It's even more blatant in the series's lack of interest in developing any of these characters--you could spin River's personality changes as character growth, but only if the series seemed to be interested in her as something other than a means of kickstarting the plot and moving it along. Even worse is Amy, who actually grows flatter and less interesting as the season draws on. There's a lot of potential in her introduction in "The Eleventh Hour"--both the courage and attention to detail that bring her to the Doctor's attention in the first place, and the horrible way in which he screws up her life over the course of the episode--but it's never explored. Amy doesn't grow or change over the course of the season. Like River, she's used to move the plot, and at the end of the season she's actually the McGuffin, not because of anything she chose or did, like Rose in "The Parting of the Ways," but simply by virtue of having slept in a particular bedroom. The closest the season comes to developing Amy is strengthening her romance with Rory, which would be aggravating even if Rory were not such a non-entity in himself, who needs to be transformed into a millennia-old killer plastic robot to become even the least bit interesting, and actually ends up backfiring on Amy, because there's no groundwork laid to make me believe her when she tells me that she loves Rory in "Amy's Choice," and what actually shows up on screen is a woman who is dismissive to the point of cruelty to the man she's promised to spend the rest of her life with.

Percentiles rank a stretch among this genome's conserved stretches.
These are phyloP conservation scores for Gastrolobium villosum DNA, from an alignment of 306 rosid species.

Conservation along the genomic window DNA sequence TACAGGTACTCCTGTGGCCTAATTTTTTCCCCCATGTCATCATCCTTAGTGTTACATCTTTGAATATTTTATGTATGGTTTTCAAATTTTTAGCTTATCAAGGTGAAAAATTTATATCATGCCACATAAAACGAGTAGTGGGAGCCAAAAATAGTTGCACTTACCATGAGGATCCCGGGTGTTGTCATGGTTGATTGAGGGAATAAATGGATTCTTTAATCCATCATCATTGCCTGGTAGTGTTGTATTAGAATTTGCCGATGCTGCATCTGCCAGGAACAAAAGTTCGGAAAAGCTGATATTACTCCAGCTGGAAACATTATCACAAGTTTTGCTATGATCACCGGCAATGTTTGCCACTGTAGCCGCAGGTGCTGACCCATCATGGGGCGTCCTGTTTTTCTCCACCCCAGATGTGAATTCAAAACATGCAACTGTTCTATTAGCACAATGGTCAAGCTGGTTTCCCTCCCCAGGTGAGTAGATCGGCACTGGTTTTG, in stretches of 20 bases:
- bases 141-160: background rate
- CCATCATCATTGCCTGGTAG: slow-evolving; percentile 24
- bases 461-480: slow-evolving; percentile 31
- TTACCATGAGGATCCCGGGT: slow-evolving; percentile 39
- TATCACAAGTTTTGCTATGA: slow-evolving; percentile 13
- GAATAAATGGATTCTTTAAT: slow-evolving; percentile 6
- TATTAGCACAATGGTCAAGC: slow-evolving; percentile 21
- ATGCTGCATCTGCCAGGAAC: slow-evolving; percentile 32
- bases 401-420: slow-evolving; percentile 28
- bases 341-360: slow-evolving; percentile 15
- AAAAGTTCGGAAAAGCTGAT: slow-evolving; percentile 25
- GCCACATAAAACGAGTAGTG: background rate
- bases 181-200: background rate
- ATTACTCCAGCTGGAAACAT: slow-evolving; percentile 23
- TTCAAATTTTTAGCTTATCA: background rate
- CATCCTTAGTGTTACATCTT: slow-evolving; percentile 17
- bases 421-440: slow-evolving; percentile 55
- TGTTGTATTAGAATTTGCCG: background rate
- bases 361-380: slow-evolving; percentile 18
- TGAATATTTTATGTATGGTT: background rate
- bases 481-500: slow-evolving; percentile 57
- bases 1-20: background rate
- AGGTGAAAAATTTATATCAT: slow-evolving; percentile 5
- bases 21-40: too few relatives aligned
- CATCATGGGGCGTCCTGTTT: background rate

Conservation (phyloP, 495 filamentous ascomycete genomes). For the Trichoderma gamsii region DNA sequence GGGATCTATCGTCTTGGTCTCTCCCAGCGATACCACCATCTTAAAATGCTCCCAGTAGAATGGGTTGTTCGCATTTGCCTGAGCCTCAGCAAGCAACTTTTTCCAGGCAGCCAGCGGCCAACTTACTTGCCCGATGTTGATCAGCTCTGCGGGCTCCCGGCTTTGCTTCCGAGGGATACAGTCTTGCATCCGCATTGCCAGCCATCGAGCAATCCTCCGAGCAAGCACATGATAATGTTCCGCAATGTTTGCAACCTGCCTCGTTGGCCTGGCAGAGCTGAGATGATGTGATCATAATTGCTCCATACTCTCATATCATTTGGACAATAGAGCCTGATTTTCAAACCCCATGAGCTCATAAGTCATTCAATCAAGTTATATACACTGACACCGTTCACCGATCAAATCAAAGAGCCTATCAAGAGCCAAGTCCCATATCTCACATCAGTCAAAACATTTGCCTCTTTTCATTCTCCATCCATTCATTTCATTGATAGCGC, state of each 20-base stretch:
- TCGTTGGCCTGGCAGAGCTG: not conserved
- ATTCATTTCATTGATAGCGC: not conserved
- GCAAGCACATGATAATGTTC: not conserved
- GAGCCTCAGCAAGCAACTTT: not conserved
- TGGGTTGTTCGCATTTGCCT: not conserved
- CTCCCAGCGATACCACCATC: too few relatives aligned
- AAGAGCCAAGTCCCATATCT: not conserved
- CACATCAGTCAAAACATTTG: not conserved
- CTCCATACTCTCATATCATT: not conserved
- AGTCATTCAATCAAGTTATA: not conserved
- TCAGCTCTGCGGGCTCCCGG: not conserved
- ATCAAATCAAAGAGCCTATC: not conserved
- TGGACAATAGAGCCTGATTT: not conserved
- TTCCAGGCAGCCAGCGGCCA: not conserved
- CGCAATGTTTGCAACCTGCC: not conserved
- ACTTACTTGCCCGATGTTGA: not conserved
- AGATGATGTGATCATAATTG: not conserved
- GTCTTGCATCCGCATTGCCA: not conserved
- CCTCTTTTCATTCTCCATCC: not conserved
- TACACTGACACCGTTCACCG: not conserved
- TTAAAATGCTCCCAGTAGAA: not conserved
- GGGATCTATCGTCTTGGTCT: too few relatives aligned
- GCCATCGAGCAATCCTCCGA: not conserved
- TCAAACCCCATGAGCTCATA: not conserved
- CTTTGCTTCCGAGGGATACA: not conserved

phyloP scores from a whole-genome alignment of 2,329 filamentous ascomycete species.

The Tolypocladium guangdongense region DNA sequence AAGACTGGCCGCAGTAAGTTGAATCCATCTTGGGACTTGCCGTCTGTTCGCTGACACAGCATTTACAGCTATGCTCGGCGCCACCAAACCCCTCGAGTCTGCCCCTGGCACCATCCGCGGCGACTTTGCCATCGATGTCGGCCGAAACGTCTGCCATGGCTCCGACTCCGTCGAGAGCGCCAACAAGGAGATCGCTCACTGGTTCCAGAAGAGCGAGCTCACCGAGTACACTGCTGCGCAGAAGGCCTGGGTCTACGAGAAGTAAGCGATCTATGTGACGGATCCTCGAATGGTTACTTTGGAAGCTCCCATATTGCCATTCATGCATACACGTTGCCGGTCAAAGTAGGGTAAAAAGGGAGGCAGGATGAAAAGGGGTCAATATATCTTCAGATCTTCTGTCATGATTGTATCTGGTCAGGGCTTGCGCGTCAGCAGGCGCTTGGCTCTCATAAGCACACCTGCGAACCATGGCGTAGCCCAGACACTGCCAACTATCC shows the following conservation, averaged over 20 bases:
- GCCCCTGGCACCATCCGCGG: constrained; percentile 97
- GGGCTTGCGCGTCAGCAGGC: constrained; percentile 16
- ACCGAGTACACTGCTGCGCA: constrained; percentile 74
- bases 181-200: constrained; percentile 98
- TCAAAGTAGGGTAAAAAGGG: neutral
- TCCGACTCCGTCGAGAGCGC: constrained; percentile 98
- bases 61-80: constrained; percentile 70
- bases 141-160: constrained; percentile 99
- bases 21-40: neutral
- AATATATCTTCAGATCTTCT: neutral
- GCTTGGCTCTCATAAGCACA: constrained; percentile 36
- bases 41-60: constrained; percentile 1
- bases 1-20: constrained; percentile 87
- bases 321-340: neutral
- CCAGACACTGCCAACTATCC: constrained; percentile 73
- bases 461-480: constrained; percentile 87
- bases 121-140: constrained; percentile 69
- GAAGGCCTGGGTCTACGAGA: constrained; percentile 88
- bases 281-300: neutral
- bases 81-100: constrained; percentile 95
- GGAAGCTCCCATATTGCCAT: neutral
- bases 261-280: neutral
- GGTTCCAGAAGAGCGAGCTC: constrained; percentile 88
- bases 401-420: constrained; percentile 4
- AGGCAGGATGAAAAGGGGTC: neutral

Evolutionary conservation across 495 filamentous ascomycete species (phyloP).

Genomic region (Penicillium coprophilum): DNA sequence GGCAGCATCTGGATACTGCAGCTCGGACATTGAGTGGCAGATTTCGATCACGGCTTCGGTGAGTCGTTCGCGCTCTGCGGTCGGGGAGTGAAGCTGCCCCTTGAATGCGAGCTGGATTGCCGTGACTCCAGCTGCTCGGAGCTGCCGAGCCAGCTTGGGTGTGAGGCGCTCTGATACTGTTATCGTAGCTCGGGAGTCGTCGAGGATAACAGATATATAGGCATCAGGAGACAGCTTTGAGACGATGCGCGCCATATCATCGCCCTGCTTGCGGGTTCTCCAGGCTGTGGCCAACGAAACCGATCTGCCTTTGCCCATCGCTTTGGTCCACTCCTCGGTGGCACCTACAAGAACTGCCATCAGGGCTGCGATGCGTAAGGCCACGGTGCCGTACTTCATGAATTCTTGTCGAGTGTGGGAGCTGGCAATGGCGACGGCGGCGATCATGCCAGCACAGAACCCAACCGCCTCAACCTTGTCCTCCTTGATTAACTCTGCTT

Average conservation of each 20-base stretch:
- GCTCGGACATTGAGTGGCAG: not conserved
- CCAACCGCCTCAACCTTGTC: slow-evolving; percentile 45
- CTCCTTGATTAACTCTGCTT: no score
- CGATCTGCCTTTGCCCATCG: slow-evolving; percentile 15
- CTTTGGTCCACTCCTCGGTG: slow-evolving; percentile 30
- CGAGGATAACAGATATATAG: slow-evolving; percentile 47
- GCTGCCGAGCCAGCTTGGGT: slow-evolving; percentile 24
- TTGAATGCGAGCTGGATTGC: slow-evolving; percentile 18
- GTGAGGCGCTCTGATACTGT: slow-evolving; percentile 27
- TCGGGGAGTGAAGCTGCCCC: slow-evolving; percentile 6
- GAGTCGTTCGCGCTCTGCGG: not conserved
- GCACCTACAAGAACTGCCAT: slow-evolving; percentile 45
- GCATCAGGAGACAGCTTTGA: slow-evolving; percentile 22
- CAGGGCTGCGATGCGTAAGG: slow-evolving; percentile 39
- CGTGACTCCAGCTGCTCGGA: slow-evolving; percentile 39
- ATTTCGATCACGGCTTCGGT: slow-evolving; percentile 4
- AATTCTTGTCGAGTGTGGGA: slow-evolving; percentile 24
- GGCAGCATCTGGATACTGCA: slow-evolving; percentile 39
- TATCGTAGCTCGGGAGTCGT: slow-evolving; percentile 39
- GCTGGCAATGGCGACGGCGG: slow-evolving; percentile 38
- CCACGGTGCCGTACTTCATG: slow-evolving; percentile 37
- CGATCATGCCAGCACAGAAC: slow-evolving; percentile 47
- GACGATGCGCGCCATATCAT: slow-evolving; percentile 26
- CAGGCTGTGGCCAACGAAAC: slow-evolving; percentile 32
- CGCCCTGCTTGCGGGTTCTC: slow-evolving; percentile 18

All of this, of course, comes down to the Doctor. It was obvious even from his Davies-era episodes that Moffat envisions the Doctor not as a close personal friend who forms deep bonds with his companions, but as a distant trickster figure who upends their lives but doesn't really engage with them because he's too alien. So far, so good, and if the season had focused on those upended lives I probably would have enjoyed it, but instead what happens is that the Doctor isn't distant. He's in the center of the frame, constantly, relentlessly, and he simply will. Not. Shut. Up. Moffat's Doctor is a truckload of mannerisms piled on top of funny gags and witty catchphrases, and some of this is very enjoyable ("I wear a fez now. Fezzes are cool." or the obvious-but-impeccably-done slow burn realization when Rory turns up in "The Pandorica Opens"), but it also sucks the oxygen from everyone else in the room. One of the Davies's Doctors' most enduring traits was how easily they fell in love, not only with their companions but with guest characters, whom they would rush to praise and make much of. They noticed people. Moffat's Doctor has his hands full just processing the never-ending, deafening churn of his own thoughts, and his writers have their hands full trying to depict that churn. That leaves very little space for other characters and is probably the reason why, though there have been some wonderful single-serving characters this season, there's been so little character development--because the moment another character becomes prominent enough to gain the Doctor's attention, Amy, and later Rory and River, get starved out. The better episodes of the season have focused on the Doctor's intense, one-on-one relationship with a single character. In "The Eleventh Hour" that character was Amy, which is why it's the most nuanced glimpse we get of her as a person rather than a plot device, but "The Lodger" needs to lock her away in the TARDIS in order to give Craig room to breathe, and "Vincent and the Doctor" tries to give both Amy and Vincent the room they need but doesn't have it to give, and ends up short-changing them both.